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Parents’ School-Related Behavior: Getting Involved with a Grade School and College Child

Parents’ School-Related Behavior: Getting Involved with a Grade School and College Child

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Published by Carlo Magno
The present study investigated the parental involvement of the Filipino mothers and fathers on their child’s school-related behaviors. The study made use of Tan’s (1989) typology of fathers (procreator, dillitante, determinative, and generative) and Umali-Razon’s (1981) typology of mothers (permissive, loving, controlling, and autonomy). These characteristics in their typology were differentiated in the involvement of school-related activities for a grade school child and a college child. The pattern of differences was investigated using t-test for two independent samples, Confirmatory Factor Analysis, and Multidimensional Scaling. The results showed that mother’s are significantly more loving and permissive for the grade school child while fathers are significantly more procreator and determinative for the grade school child, p
The present study investigated the parental involvement of the Filipino mothers and fathers on their child’s school-related behaviors. The study made use of Tan’s (1989) typology of fathers (procreator, dillitante, determinative, and generative) and Umali-Razon’s (1981) typology of mothers (permissive, loving, controlling, and autonomy). These characteristics in their typology were differentiated in the involvement of school-related activities for a grade school child and a college child. The pattern of differences was investigated using t-test for two independent samples, Confirmatory Factor Analysis, and Multidimensional Scaling. The results showed that mother’s are significantly more loving and permissive for the grade school child while fathers are significantly more procreator and determinative for the grade school child, p

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Published by: Carlo Magno on Nov 07, 2008
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05/09/2014

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Parental Involvement
1
Running Head: PARENTAL INVOLVEMENT
Parents’ School-Related Behavior: Getting Involved with a Grade School andCollege ChildCarlo Magno Janelle Carmela LynnAylsworth Kyler LeeRobina Marie Ko
 
Parental Involvement
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School-related Parental Behavior with Children in Grade School andCollegeCarlo Magno.Janelle Camela Lynn,Avlsworth Kyler Lee,,Robina Marie KoDe LaSalle UniversityAbstract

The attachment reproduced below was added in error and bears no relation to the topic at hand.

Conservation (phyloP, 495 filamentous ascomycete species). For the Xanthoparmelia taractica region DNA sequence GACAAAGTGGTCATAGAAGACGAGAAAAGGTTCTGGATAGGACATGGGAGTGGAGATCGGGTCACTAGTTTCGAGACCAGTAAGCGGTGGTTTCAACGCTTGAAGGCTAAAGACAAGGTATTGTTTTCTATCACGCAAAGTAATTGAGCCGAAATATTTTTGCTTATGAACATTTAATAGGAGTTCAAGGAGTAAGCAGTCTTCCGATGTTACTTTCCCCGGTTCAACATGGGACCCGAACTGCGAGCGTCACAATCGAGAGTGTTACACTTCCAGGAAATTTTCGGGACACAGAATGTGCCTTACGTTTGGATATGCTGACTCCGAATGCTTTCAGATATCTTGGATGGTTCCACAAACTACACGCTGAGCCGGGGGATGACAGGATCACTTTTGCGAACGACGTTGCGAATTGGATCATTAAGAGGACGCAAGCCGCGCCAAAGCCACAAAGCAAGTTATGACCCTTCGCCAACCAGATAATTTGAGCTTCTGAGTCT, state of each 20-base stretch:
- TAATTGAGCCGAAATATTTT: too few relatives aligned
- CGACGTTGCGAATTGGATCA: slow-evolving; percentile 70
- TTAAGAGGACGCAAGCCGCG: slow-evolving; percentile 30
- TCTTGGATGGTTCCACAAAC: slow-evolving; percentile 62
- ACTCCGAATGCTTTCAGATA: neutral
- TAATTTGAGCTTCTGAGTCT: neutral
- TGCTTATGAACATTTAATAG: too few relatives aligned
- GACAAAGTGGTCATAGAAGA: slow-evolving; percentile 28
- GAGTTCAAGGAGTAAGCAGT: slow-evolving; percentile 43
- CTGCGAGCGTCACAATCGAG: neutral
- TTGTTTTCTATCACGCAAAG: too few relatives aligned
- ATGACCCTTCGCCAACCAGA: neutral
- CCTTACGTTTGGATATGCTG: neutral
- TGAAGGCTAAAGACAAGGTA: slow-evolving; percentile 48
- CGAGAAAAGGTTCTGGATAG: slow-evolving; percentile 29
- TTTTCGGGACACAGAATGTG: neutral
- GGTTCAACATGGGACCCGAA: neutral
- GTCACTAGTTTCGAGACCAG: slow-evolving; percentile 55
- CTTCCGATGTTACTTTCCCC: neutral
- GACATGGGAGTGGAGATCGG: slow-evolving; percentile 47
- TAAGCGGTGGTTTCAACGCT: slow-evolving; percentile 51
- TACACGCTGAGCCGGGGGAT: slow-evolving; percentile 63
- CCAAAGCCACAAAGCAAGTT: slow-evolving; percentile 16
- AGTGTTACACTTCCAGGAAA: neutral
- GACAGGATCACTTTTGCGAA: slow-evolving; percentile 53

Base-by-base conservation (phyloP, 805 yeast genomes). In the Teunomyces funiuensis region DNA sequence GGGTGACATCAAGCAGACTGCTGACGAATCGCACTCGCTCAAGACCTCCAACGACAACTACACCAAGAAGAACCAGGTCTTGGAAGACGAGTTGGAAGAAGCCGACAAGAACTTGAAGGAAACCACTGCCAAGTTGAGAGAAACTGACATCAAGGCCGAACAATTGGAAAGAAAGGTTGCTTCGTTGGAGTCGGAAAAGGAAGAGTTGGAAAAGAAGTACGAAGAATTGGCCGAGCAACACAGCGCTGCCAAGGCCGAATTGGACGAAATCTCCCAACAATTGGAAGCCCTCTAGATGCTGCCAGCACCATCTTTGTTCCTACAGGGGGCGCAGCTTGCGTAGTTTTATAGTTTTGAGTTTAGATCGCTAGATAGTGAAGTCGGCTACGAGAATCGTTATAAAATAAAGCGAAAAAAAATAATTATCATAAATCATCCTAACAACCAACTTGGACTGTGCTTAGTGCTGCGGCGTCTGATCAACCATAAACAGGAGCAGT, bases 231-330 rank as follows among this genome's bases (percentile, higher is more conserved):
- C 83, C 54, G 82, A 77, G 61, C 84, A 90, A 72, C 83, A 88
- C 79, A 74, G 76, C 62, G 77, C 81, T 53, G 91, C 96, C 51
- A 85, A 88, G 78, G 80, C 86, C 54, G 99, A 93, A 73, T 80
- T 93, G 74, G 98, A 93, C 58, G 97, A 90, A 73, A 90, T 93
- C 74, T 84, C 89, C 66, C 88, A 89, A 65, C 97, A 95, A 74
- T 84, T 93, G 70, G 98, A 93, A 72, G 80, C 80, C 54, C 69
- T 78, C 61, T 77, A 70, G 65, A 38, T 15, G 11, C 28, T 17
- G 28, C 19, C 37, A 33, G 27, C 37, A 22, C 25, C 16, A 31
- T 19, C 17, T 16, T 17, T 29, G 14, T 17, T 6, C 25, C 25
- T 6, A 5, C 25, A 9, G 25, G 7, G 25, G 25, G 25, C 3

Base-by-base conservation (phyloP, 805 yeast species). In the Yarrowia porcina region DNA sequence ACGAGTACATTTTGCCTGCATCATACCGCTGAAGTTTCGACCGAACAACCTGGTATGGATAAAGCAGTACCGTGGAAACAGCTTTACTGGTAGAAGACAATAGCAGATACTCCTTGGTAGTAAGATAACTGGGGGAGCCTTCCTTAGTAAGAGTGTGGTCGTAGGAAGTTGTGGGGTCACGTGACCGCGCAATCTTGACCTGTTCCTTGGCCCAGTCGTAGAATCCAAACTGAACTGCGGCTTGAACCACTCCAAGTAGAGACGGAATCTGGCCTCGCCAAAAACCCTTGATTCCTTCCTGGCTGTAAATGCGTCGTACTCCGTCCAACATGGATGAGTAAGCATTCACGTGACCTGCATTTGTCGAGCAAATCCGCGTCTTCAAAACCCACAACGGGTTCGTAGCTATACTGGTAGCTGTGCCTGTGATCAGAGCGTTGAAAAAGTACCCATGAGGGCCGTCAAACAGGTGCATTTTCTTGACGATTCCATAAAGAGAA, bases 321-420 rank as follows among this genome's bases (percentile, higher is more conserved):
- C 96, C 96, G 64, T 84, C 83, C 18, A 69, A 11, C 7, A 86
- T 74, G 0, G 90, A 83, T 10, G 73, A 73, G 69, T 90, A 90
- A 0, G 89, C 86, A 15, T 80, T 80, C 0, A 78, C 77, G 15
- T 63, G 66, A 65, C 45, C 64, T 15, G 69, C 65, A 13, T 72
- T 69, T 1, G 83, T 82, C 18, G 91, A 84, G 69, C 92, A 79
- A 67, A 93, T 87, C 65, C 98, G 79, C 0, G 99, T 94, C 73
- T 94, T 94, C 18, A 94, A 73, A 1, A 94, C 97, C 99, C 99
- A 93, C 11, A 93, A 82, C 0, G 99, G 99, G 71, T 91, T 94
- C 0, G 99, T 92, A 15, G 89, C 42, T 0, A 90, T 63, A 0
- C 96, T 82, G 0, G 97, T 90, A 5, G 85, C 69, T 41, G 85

The present study investigated the parental involvement of the Filipino mothers andfathers on their child’s school-related behaviors. The study made use of Tan’s(1989) typology of fathers (procreator, dillitante, determinative, and generative)and Umali-Razon’s (1981) typology of mothers (permissive, loving, controlling, andautonomy). These characteristics in their typology were differentiated in theinvolvement of school-related activities for a grade school child and a college child. The pattern of differences was investigated using t-test for two independentsamples, Confirmatory Factor Analysis, and Multidimensional Scaling. The resultsshowed that mother’s are significantly more loving and permissive for the gradeschool child while fathers are significantly more procreator and determinative forthe grade school child, p<.05. The model of Umali-Razon are more fit forinvolvement with a grade school child while Tan’s model is more appropriate for acollege child. The characteristics for mothers’ and fathers’ are closely linked for theinvolvement of a grade school child and these characteristics separate andbecomes exclusive for the involvement in a college child.
 
Parental Involvement
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 In the past two decades, a great deal of research has shown thedynamics of parents’ involvement in school (Domina, 2005). Parents’ schoolinvolvement has been linked with a lower likelihood of dropping out of school(Rumberger, Ghatak, Poulos, Ritter, & Dornbusch, 1990). Also, studiesconducted indicate that parents’ behaviors are predictors of children’s socialadjustment in the transition to school and achievement in school (Stevenson& Baker, 1987; The National Institute of Child Health and HumanDevelopment Early Child Care Research Network in the United States, 2004).
Parental Involvement 
Parental involvement in education has long been a topic of interestamong those concerned with the optimal developmental and bettereducational outcomes for the child. Studies report consistent findings thatincreased parental involvement can improve student achievement (Hoover-Dempsey & Sandler, 1997). In support to this, a study by Jones and Savage(1972) has shown a positive association between parents' involvement atschool and children's achievement. Jones and Savage (1972) found that mostparents strongly value involvement in their children's learning. Across a

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